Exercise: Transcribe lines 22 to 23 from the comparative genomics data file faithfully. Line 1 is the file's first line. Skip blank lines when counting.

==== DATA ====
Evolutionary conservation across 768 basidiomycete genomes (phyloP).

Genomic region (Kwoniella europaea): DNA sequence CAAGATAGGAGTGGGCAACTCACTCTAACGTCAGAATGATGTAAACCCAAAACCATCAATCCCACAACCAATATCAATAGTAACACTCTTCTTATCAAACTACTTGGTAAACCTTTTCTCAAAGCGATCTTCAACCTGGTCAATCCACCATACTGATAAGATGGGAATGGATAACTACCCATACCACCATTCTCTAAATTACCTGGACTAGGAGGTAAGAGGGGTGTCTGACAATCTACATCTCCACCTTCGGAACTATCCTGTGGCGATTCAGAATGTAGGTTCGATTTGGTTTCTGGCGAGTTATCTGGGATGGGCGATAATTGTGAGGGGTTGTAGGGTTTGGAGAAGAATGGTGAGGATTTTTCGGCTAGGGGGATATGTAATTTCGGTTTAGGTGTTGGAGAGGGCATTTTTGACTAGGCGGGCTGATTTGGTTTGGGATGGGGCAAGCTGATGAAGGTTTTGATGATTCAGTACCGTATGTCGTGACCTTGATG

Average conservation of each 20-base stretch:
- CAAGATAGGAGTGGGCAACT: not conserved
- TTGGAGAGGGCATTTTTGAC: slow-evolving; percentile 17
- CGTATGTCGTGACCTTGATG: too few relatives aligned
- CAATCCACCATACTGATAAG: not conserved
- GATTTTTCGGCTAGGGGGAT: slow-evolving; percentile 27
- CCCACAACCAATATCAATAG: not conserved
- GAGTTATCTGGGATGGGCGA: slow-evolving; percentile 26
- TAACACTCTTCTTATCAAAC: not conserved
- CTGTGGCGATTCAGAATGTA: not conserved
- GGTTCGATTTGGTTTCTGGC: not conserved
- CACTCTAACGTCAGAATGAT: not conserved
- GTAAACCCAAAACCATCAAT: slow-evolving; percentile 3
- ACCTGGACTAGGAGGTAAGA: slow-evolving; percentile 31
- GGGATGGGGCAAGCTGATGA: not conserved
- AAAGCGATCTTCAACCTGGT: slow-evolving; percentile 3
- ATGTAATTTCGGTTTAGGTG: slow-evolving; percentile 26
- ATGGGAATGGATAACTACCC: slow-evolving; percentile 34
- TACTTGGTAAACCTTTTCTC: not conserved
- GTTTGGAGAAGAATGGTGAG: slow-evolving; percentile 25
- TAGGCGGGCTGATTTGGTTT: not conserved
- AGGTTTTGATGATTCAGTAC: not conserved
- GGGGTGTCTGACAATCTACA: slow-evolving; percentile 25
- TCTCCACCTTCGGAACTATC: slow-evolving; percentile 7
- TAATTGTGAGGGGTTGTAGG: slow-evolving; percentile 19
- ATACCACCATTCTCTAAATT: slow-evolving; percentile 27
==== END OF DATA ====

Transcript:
- GTTTGGAGAAGAATGGTGAG: slow-evolving; percentile 25
- TAGGCGGGCTGATTTGGTTT: not conserved